Much like other desktop DACs that have gone before it – hello Pro-ject DAC Box USB and FL – audible compromises and shortcomings are exposed when connected into main, lounge-room systems (as per my time with the NFB-12). Swapping out a Metrum Octave (~AU950) for the Calyx Coffee sees the soundstage shrink in both height and width. Think: downsizing from a 60″ TV to a 32″. It’s the same movie, but smaller. Now showing: a detailed letter-boxed stage that sits squarely between the ProAc Tablette Reference 8 stand mounts. At both the price point AND in the context of the similarly-priced Project Box Series DACs (AU$299 and AU$349), this is hardly unexpected or a let down. You get what you pay for.
Turning the volume dial on Death Cab For Cutie’s Transatlanticism, the stresses and strains of the Calyx trying to cut it with the bigger boys were again in evidence. This is likely a dose of the jitters. Driving 50km/h IS possible in first gear, but it’s just not as relaxing as it is in fourth. The Calyx Coffee revs hard to maintain its speed, energy and detail recovery but in doing so it imbues proceedings with a tension that similar to that heard in the Audio-gd. The Project DAC Box FL (AU$349) is much softer on transient edges – easier on the ear – but not as insightful. Pro-ject DAC Box FL vs Calyx Coffee: the latter is heavy on pin-prick detail but not as squidgy under foot – as conducive to long-term listening – as the former. This particular DAC-off is as close to ‘musical’ vs ‘accurate’ as one might hope to get at the three hundred dollar mark.
Comparing the Calyx to the previously covered Peachtree DAC*iT underscores the baseline for audible robustness required for main system survival. Over and above the Korean, the DAC*iT moisturises and paints with richer colours. Detail retrieval is even Stevens. Soundstaging from the Peachtree is broader and taller but – triangulating again – not as expansive as where we came in: the Metrum Octave. In order of preference: 1) Metrum – by a significant margin – then 2) Peachtree and 3) Calyx Coffee , Pro-ject DAC Box FL, Audio-gd NFB-12. (My current pick from the non-portable $300ish DAC line-up would be the Emotiva XDA-1 or the Audio-gd NFB3.1). These rankings also fall in the same order as their respective RRPs. You get what you pay for.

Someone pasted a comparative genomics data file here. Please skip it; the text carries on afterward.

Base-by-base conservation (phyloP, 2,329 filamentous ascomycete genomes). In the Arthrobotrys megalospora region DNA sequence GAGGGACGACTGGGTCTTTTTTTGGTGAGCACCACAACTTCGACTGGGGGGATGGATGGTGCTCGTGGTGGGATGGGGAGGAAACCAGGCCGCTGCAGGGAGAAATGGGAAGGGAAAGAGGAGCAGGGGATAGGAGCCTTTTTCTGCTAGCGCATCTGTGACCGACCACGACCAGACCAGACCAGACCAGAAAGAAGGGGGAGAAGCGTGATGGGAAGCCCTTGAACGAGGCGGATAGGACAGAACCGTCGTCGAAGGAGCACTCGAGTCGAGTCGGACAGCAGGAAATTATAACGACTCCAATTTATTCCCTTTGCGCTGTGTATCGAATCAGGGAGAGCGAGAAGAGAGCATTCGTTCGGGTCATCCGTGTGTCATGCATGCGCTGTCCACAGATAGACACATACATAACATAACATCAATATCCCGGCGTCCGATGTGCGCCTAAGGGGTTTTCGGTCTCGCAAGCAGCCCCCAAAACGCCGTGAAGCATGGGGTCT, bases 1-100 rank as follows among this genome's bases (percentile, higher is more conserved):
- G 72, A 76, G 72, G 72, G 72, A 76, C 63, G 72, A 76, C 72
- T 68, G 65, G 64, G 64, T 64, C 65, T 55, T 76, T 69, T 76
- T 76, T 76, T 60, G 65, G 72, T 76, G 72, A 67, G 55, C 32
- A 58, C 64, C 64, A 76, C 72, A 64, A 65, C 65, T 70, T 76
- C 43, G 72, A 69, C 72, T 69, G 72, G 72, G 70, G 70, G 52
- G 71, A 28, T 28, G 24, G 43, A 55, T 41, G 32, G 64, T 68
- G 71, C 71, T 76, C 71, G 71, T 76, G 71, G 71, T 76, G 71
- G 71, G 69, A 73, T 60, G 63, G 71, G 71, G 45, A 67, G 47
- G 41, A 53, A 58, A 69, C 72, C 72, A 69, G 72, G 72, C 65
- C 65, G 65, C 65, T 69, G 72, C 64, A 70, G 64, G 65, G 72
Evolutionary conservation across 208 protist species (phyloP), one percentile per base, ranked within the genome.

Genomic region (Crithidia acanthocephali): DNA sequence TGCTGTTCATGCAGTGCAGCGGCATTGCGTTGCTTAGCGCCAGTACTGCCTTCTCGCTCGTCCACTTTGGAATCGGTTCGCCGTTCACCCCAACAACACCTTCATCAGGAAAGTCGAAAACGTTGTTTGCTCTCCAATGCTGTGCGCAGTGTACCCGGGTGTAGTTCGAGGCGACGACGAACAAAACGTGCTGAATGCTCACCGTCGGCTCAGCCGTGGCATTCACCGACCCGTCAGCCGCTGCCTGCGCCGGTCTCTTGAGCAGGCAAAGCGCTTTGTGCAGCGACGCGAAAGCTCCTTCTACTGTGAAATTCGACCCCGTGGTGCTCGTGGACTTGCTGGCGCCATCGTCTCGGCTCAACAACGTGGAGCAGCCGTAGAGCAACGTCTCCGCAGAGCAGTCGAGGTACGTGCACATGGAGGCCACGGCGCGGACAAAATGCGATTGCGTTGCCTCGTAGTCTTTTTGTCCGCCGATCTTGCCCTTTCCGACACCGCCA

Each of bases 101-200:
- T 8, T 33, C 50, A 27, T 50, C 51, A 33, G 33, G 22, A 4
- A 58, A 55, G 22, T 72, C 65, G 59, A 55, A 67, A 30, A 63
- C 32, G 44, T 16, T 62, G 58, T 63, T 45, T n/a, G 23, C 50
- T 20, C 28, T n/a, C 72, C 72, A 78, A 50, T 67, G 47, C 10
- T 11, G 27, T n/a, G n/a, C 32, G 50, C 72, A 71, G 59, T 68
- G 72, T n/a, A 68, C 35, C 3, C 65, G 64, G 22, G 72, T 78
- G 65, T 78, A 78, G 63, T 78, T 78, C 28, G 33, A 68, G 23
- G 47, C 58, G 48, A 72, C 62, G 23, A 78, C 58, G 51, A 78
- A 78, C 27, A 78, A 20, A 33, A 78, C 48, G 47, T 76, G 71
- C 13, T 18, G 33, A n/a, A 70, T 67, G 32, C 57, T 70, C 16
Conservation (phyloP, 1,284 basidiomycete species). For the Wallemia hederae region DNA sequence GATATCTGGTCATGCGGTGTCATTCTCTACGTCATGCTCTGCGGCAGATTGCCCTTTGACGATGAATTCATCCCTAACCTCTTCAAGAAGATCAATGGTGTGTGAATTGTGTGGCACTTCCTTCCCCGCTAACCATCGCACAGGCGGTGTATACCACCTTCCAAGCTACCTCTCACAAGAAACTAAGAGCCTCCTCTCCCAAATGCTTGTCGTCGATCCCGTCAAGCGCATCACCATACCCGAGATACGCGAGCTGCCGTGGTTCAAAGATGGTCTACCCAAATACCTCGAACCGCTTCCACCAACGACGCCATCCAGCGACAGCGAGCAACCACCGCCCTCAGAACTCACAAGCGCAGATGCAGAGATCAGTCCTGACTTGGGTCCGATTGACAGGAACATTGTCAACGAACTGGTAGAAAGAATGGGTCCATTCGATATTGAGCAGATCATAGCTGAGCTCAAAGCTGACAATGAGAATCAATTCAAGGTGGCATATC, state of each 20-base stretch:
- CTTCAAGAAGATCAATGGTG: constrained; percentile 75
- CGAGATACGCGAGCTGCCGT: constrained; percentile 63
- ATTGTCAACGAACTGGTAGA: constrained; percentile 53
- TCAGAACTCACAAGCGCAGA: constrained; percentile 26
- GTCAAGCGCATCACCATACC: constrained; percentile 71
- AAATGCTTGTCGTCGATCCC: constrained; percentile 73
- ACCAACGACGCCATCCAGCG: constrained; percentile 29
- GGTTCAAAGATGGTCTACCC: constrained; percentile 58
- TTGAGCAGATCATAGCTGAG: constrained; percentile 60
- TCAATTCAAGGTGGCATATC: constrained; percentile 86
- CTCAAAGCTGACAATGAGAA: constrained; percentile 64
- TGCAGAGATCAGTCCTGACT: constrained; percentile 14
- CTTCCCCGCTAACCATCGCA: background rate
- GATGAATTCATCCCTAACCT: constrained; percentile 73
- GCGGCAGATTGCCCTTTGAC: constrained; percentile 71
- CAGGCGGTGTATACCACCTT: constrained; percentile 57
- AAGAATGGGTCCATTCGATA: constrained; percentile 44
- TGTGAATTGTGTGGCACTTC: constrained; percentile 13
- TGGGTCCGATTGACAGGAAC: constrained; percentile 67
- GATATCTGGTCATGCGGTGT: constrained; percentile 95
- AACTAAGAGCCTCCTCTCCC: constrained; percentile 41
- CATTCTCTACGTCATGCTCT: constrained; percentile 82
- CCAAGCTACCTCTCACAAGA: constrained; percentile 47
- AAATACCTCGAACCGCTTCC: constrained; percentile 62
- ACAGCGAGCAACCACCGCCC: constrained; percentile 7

I admit to pushing desktop products out of their comfort zone. In more luxurious main rigs (Leben, Zu), both the Calyx and the Pro-ject run to stand still. Consumers are advised to accept such limits/compromises before spending their cash. Sticker price offers reliable litmus. However, the USB-only limitation of the Coffee means that it can’t enjoy the Sweet’n-Low of an Audiophilleo (or JKSPDIF), both of which air-lift the Audio-gd NFB-12 and the Pro-ject D
AC Box FL (some way) out of territory occupied by jitter/EMI/RFI. In this context, this Coffee isn’t strong enough to defend itself (- thank you Tom Waits). Push your luck too far – and the Calyx Coffee will get found out in all but the most budget of lounge-room systems (where it doesn’t sufficiently stir the soul). You don’t get what you don’t pay for.
Away from such main rig un-masking, the Calyx Coffee is picture-perfect desktop audio: it looks wonderful, sounds superb with easy to drive cans and doesn’t fray at the edges when faced with more challenging headphone loads. It lifts computer audio out of the in-built-sound-card doldrums = job done. As an attractive addition to a portable/bedroom/office headphone set-up, it is more than worthy of your consideration.
- MacBook Air
- Pro-ject DAC Box FL
- Audio-gd NFB-12
- Peachtree DAC*iT
- Leben CS300XS
- REDGUM RGi120ENR
- ProAc Tablette Reference 8
- Zu Omen
- AKG 702
- Yuin PK2
- Death Cab For Cutie – Transatlanticism (2003)
- Future Of The Left – Polymers Are Forever (2011)
- The Smiths – Louder Than Bombs (1987)
- The Chap – Well Done Europe (2011)
For a broader context on this unit’s sonic prowess, check out the Darko DAC Index.